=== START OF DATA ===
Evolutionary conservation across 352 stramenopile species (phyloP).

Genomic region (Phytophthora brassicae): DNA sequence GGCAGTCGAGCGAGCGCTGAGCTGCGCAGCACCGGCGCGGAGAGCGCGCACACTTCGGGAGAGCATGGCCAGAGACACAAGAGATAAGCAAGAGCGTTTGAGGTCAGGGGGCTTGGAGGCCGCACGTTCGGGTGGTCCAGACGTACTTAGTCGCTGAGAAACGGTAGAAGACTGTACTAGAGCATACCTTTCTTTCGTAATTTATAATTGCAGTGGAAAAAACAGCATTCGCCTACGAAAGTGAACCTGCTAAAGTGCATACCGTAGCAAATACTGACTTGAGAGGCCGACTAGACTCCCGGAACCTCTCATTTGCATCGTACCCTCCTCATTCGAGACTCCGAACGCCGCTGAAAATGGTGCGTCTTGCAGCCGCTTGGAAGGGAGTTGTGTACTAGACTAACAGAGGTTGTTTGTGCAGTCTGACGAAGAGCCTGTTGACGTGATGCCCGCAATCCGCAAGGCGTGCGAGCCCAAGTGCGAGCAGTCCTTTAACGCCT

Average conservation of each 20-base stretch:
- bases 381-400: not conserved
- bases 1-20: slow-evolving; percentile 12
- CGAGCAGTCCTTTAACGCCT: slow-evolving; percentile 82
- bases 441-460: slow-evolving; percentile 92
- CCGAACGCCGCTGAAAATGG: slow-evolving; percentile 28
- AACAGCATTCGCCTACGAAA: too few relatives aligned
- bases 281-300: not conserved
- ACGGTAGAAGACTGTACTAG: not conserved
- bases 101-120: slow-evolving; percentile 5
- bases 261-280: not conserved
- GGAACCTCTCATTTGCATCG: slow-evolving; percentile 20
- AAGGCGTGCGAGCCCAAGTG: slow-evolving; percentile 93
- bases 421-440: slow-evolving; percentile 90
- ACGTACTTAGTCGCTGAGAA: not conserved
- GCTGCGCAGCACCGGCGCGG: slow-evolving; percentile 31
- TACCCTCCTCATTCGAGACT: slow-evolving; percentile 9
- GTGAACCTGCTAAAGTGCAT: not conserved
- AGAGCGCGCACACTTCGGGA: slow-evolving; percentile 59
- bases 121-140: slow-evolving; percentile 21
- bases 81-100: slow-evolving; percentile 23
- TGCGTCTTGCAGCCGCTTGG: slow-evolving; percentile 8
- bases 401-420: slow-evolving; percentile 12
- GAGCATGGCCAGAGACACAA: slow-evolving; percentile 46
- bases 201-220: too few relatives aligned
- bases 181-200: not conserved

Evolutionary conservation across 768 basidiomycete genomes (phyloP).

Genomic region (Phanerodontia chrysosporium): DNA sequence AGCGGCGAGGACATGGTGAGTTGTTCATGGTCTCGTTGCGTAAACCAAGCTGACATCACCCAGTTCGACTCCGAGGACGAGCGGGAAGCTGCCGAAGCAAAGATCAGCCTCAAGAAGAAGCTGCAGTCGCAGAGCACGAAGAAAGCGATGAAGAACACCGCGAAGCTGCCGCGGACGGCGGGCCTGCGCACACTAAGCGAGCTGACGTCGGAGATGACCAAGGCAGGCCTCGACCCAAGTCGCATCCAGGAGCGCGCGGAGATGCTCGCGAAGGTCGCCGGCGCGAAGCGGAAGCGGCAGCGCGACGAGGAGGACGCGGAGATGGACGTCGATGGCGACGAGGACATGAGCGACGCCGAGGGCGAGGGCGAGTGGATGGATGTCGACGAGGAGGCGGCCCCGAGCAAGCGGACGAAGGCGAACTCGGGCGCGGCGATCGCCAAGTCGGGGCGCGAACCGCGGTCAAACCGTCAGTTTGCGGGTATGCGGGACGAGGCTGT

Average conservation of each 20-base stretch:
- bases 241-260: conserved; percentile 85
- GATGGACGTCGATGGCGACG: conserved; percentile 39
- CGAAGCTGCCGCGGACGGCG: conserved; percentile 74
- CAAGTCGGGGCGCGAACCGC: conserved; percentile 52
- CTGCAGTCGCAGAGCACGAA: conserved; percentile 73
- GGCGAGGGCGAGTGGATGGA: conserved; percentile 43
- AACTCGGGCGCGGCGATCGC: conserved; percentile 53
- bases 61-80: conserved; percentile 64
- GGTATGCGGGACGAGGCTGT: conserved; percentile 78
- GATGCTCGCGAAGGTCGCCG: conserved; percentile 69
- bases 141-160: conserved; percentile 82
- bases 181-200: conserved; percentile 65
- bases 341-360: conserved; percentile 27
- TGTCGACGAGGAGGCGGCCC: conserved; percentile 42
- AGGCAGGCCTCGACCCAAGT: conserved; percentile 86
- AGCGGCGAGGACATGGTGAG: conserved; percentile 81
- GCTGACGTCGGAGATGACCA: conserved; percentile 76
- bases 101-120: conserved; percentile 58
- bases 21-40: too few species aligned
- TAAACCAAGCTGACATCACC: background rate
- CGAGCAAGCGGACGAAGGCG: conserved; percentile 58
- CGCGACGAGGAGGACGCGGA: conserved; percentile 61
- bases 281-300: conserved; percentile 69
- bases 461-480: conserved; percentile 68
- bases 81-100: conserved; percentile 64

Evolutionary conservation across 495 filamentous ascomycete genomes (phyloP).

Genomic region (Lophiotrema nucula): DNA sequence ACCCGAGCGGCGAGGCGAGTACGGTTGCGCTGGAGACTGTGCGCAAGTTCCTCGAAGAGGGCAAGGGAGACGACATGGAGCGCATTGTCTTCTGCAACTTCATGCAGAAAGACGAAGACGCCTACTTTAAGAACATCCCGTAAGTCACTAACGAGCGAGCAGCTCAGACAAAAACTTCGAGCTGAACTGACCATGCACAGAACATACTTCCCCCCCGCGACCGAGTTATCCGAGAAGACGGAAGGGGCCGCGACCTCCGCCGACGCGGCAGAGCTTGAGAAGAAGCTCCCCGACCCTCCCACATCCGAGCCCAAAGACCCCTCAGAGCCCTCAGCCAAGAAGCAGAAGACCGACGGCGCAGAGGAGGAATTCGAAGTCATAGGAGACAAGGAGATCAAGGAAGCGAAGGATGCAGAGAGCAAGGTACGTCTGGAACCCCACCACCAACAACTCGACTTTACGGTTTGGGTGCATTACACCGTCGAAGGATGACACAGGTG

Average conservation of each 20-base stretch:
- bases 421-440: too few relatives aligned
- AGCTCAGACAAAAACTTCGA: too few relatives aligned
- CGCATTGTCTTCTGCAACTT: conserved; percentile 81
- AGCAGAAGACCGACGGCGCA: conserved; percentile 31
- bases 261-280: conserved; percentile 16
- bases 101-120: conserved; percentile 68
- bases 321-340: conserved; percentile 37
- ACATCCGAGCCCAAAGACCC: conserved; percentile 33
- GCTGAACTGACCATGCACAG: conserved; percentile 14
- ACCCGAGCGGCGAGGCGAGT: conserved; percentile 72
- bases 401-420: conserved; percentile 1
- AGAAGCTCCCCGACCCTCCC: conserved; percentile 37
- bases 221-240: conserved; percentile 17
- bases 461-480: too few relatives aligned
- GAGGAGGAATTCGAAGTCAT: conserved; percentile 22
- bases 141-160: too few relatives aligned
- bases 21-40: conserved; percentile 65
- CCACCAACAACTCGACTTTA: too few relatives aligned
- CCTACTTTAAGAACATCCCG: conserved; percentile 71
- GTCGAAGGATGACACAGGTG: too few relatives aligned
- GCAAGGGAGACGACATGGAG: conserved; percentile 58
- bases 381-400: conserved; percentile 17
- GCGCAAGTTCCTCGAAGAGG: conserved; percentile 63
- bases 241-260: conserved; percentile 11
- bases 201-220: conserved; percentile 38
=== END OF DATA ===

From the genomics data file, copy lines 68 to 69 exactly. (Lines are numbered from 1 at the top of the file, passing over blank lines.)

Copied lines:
- GCTGAACTGACCATGCACAG: conserved; percentile 14
- ACCCGAGCGGCGAGGCGAGT: conserved; percentile 72